This latest round is being led by the high-profile enterprise investor Insight Venture Partners, with Access Industries, Bessemer Venture Partners, Battery Ventures, DFJ Growth, and others also participating. The Access investment was made via Claltech in Israel and it seems that this led to some details of this getting leaked out as rumors in recent days. Insight is in the news today for another big deal: wearing its private equity hat, the firm acquired Veeam for $5 billion. (And that speaks to a particular kind of trajectory for enterprise companies that the firm backs: Veeam had already been a part of Insight’s venture portfolio.)

Mature enterprise startups proven their business cases are going to be an ongoing theme this year fundraising stories, and Sisense is part of that theme, with annual recurring revenues of over $100 million speaking to its stability and current strength. The company has also made some key acquisitions to boost its business, such as the acquisition of Periscope Data last year (coincidentally also for $100 million, I understand).

Its rise also speaks to a different kind of trend in the market: in the wider world of business intelligence, there is an increasing demand for more digestible data in order to better tap advances in data analytics to use it across organizations. This was also one of the big reasons why Salesforce gobbled up Tableau last year for a slightly higher price: $15.7 billion.

Sisense, bringing in both sleek end user products but also a strong theme of harnessing the latest developments in areas like machine learning and AI to crunch the data and order it in the first place, represents a smaller and more fleet of foot alternative for its customers. “We found a way to make accessing data extremely simple, mashing it together in a logical way and embedding it in every logical place,” explained CEO Amir Orad to us in 2018.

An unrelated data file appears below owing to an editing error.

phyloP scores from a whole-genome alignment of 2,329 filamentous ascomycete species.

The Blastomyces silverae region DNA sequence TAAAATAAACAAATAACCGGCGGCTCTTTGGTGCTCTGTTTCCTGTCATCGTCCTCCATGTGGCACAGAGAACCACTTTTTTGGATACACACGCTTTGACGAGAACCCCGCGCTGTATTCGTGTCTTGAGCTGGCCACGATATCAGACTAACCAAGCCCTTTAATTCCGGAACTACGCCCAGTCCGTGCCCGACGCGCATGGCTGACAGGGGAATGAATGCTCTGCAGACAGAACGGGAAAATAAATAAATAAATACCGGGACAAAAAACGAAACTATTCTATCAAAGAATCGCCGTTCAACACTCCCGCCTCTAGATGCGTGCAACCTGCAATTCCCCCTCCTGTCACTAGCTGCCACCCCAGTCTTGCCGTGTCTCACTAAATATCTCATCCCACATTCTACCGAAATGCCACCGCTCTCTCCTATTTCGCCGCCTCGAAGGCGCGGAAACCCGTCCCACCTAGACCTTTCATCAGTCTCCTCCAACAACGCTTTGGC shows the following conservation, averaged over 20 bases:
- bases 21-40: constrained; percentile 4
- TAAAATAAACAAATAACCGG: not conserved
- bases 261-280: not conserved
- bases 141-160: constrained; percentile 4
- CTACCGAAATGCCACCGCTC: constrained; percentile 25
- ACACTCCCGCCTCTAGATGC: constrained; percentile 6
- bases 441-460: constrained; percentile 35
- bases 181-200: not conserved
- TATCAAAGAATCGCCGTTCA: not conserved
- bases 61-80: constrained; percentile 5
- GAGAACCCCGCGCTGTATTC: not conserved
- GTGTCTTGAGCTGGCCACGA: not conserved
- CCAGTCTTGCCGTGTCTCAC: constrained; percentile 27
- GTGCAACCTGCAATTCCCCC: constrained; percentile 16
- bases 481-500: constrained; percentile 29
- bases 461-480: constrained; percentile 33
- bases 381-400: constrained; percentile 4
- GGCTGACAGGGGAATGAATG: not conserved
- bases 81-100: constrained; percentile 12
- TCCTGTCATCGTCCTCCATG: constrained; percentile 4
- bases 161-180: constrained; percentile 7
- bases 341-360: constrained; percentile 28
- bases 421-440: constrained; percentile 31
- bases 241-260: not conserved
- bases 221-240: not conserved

“We have enjoyed watching the Sisense momentum in the past 12 months, the traction from its customers as well as from industry leading analysts for the company’s cloud native platform and new AI capabilities. That coupled with seeing more traction and success with leading companies in our portfolio and outside, led us to want to continue and grow our relationship with the company and lead this funding round,” said Jeff Horing, Managing Director at Insight Venture Partners, in a statement.

To note, Access Industries is an interesting backer who might also potentially shape up to be strategic, given its ownership of Warner Music Group, Alibaba, Facebook, Square, Spotify, Deezer, Snap and Zalando.

“Given our investments in market leading companies across diverse industries, we realize the value in analytics and machine learning and we could not be more excited about Sisense’s trajectory and traction in the market,” added Claltech’s Daniel Shinar in a statement.